You don't need to worry about robots taking your job if you have these skills.
Sound the alarm! Robots are gunning for our jobs!
A study by Ball State University estimates that 5 million U.S. factory jobs have been lost to automation since 2000. A new McKinsey report warns that machines and AI could destroy another 73 million U.S. jobs by 2030, displacing up to 800 million workers worldwide.
Can employees do anything to halt this relentless rise of the machines and save their careers?
Apocalypse now – or not?
Before answering that question, let's look at two important points.
First, apocalyptic prophecies about massive job losses must be tempered with the likelihood that new technologies will also create many new jobs.
Second, AI and smart machines will affect some industries and occupations more than others.
For example, a study by Oxford University found that the jobs of telemarketer, insurance underwriter, data entry clerk and tax preparer have a 99 percent chance of being automated in the future. By contrast, the odds that occupational therapists, mental health social workers and emergency management directors will be replaced by robots is estimated to be a fraction of 1 percent.
Common denominator of "safe" occupations
Job insecurity has been with us for decades – long before AI and the internet of things. Cradle-to-grave job security died with disco.
Throughout history, the people who successfully adapt to changing economic realities are those willing to grow their knowledge and skills. To thrive in tomorrow's economy, the most valuable knowledge you can acquire is the skill of critical thinking.
Critical thinking skills are a common denominator of the occupations considered to be safe. The jobs least likely to be automated in the near future tend to require more critical thinking.
By critical thinking, I mean the ability to objectively analyze information to reach logical conclusions. A good critical thinker knows how to evaluate facts (data, research findings and observable evidence) and determine which information is useful for making a decision or solving a problem.
As an employer, critical thinking is the No. 1 skill I want in a job candidate. I need employees who can evaluate problems and develop solutions quickly, without constant supervision and direction. Such an employee is much more valuable to my company than someone who can’t operate independently, someone who (like a machine) relies on established rules and processes.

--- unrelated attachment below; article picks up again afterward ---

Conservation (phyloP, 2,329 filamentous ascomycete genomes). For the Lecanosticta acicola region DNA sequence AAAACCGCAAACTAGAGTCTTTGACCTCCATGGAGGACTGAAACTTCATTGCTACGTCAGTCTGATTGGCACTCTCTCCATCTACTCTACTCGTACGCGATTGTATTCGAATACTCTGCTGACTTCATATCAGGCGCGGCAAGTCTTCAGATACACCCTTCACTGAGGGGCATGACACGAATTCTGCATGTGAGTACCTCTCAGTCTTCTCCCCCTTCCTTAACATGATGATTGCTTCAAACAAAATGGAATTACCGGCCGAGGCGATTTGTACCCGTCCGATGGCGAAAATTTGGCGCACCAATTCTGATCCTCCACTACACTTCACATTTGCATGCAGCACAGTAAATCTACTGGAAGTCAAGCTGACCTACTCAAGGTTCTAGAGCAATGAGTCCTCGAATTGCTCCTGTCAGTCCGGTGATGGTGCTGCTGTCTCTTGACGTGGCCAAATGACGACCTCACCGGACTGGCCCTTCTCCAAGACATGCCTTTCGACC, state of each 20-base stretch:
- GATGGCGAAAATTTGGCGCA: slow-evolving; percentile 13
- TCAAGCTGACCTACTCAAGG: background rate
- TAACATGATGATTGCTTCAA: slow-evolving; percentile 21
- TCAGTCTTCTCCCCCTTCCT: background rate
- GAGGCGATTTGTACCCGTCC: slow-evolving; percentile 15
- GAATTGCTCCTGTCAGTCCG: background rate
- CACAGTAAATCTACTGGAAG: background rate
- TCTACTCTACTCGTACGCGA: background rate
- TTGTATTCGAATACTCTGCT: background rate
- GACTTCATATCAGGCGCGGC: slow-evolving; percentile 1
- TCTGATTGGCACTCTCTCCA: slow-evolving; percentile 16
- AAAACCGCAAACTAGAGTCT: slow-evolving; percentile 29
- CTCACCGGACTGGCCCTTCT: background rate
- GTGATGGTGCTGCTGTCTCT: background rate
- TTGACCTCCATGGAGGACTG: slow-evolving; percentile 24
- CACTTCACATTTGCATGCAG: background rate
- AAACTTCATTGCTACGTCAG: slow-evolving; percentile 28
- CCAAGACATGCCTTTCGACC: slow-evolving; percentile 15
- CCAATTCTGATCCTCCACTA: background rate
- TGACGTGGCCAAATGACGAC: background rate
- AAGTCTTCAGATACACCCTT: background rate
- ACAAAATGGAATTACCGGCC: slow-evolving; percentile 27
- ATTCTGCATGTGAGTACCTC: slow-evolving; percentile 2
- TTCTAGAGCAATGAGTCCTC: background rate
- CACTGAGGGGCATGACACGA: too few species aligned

Can critical thinking skills be developed?
Yes. And if you want to grow your career, I suggest you do so immediately. A good place to start would be a college class, online course or video lecture series in logic.
You should also focus on four other skills, all related to critical thinking:
This requires many of the same tools used in critical thinking, but it's more narrowly focused on analyzing a problem, generating a solution, and then implementing and assessing the solution. For example, a customer service rep who is given the wrong address for a customer engages in problem-solving by entering the customer's name into a search engine to find the correct address. A non-problem-solver would simply report the problem to a supervisor.
Although automation and AI will increase efficiency and productivity, these tools cannot manage themselves. We need people to do this, especially when customers are involved. This requires that you know how to properly interact with people in ways that generate trust, cooperation and satisfactory outcomes. If you can't communicate with other team members and customers to develop solutions to complex problems, you are nothing but a liability to your employer. Organizations need employees who can collaborate, lead teams and deliver the right messages to customers. This isn't something that AI can do – not yet.
3. Emotional intelligence (EQ)
Many people entering the workforce, and even some veteran employees, do a poor job of managing their emotions. They aren't self-aware and have few or no self-management skills. Obviously, if you ca'’t manage your own emotions, you won't be able to read other people's feelings and know how to productively interact with them. In a customer interaction, a lack of EQ can be catastrophic. If customer service reps and salespeople can't detect and defuse emotions such as anger, frustration and skepticism, they could lose a sale or an existing client.
If you can find innovative ways to improve processes and service levels, you'll provide more value to your employer, and you'll get noticed. Management is always seeking new ideas and solutions. If you can spot trends and patterns where nobody else can, and add value via creative solutions, you'll carve out more career opportunities than your peers.
I could name another 15 or 20 skills that would help you thrive in tomorrow's economy, but the five I've listed are key. Critical thinking, problem-solving, communication, EQ and creativity will set you apart from your colleagues – and from every robot that's been invented.